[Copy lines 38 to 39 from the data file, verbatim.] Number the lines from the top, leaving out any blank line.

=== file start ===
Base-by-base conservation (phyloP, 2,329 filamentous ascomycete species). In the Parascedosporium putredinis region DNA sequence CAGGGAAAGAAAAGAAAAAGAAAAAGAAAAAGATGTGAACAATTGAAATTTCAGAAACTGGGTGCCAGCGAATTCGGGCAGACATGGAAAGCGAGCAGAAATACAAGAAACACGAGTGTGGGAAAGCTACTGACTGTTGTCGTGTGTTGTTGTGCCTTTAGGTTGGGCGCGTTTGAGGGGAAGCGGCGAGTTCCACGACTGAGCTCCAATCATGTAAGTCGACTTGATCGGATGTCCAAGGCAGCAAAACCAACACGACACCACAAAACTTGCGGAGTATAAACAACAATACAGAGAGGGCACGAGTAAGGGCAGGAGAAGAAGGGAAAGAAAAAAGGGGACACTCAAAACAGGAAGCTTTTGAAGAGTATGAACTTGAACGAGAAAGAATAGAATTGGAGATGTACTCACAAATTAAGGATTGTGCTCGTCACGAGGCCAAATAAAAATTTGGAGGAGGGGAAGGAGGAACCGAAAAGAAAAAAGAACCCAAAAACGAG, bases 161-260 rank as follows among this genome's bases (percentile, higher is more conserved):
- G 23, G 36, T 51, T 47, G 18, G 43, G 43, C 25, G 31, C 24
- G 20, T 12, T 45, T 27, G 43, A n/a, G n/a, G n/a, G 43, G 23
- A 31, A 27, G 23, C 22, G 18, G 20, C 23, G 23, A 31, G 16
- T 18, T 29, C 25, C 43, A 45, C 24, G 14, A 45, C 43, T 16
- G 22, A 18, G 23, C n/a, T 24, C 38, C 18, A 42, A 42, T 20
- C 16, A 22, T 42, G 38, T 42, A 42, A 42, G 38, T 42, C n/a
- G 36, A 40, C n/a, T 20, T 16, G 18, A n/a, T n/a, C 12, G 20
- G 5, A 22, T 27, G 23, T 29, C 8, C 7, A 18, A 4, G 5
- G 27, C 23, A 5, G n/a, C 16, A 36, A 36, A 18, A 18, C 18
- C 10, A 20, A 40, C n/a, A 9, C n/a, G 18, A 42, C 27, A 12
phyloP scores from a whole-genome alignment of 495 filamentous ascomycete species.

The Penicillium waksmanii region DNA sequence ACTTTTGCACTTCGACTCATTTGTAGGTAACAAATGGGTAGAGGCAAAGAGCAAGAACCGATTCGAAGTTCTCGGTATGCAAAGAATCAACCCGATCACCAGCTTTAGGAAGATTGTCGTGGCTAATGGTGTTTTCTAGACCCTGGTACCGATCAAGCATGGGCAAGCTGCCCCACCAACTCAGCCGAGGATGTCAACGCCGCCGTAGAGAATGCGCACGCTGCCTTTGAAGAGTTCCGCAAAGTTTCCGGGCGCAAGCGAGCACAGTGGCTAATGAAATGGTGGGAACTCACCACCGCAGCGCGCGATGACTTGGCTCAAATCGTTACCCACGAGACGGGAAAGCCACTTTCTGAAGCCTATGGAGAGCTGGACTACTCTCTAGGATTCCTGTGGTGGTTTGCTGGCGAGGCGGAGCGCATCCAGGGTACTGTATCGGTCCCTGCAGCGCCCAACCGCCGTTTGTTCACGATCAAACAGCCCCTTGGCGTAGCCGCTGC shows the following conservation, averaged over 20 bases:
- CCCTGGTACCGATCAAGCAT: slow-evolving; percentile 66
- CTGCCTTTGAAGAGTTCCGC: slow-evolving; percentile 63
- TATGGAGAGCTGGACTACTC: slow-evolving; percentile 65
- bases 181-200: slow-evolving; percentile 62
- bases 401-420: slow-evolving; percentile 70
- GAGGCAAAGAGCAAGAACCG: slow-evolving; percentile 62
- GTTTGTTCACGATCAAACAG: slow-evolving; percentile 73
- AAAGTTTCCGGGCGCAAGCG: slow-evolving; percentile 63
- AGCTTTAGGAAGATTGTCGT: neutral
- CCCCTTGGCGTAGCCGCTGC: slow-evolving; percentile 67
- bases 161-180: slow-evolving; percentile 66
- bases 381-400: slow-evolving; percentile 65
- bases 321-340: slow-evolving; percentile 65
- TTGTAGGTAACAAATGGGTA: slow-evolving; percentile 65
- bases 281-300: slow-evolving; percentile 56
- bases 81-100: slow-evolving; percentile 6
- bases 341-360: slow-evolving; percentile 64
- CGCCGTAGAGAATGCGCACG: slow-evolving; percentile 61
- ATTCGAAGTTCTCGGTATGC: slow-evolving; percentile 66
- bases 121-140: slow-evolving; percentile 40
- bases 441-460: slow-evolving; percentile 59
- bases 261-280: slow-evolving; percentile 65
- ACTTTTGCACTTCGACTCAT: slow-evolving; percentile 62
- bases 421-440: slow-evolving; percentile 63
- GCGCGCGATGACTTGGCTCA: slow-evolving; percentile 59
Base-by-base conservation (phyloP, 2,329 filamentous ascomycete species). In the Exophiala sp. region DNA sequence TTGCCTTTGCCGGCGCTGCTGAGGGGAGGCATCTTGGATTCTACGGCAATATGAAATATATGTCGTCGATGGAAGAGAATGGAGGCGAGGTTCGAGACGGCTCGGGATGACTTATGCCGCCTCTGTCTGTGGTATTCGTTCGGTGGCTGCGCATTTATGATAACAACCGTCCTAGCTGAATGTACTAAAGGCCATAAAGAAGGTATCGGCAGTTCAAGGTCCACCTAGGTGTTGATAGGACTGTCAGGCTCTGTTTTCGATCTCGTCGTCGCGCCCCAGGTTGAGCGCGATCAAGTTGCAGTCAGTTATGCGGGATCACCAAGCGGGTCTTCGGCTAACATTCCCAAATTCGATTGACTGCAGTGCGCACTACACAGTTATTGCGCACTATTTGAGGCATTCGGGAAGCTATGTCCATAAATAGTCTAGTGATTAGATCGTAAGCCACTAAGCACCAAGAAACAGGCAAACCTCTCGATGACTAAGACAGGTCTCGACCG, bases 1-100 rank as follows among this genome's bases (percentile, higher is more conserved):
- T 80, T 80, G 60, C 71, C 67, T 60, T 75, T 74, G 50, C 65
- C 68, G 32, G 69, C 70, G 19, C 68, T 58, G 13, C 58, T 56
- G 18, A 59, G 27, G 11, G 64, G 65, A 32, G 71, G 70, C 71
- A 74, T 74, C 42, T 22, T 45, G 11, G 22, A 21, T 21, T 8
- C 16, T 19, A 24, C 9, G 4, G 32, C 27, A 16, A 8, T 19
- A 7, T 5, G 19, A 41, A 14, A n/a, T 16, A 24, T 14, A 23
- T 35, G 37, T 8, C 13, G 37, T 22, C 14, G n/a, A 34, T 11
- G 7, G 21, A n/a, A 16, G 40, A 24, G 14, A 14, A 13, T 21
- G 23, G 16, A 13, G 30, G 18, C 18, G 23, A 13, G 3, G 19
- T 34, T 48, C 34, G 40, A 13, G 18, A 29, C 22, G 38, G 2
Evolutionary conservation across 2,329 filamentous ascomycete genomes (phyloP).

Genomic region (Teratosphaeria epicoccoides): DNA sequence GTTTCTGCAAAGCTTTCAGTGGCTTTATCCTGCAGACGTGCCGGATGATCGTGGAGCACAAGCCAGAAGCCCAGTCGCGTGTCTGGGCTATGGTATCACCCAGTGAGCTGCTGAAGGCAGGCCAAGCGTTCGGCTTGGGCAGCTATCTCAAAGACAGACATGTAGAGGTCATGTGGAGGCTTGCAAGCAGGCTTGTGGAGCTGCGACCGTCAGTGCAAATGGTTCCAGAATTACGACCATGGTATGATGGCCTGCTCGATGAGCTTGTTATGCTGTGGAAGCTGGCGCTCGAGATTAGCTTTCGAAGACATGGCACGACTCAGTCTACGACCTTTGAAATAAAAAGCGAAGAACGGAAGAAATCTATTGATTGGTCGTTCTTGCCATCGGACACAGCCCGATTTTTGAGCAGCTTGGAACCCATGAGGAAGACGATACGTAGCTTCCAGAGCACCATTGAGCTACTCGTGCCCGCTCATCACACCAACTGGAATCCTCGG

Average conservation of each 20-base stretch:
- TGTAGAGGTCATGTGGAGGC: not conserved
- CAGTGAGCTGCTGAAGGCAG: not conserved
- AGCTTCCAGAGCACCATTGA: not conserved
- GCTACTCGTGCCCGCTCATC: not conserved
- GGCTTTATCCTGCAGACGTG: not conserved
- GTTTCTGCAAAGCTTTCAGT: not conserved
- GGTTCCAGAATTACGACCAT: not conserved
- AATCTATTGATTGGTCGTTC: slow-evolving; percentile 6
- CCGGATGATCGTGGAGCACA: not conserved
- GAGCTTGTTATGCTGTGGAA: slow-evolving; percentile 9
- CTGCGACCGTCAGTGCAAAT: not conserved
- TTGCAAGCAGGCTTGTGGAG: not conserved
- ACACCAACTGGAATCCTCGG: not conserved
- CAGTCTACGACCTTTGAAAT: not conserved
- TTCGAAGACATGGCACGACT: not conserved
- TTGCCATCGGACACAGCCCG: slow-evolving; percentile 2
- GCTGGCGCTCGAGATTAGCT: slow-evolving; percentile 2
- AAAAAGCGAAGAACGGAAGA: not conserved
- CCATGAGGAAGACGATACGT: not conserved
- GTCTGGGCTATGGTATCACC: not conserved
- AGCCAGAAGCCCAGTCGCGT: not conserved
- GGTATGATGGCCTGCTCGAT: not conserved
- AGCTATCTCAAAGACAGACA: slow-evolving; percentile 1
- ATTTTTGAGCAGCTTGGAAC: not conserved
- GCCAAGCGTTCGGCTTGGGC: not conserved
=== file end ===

- GCGCGCGATGACTTGGCTCA: slow-evolving; percentile 59
Base-by-base conservation (phyloP, 2,329 filamentous ascomycete species). In the Exophiala sp. region DNA sequence TTGCCTTTGCCGGCGCTGCTGAGGGGAGGCATCTTGGATTCTACGGCAATATGAAATATATGTCGTCGATGGAAGAGAATGGAGGCGAGGTTCGAGACGGCTCGGGATGACTTATGCCGCCTCTGTCTGTGGTATTCGTTCGGTGGCTGCGCATTTATGATAACAACCGTCCTAGCTGAATGTACTAAAGGCCATAAAGAAGGTATCGGCAGTTCAAGGTCCACCTAGGTGTTGATAGGACTGTCAGGCTCTGTTTTCGATCTCGTCGTCGCGCCCCAGGTTGAGCGCGATCAAGTTGCAGTCAGTTATGCGGGATCACCAAGCGGGTCTTCGGCTAACATTCCCAAATTCGATTGACTGCAGTGCGCACTACACAGTTATTGCGCACTATTTGAGGCATTCGGGAAGCTATGTCCATAAATAGTCTAGTGATTAGATCGTAAGCCACTAAGCACCAAGAAACAGGCAAACCTCTCGATGACTAAGACAGGTCTCGACCG, bases 1-100 rank as follows among this genome's bases (percentile, higher is more conserved):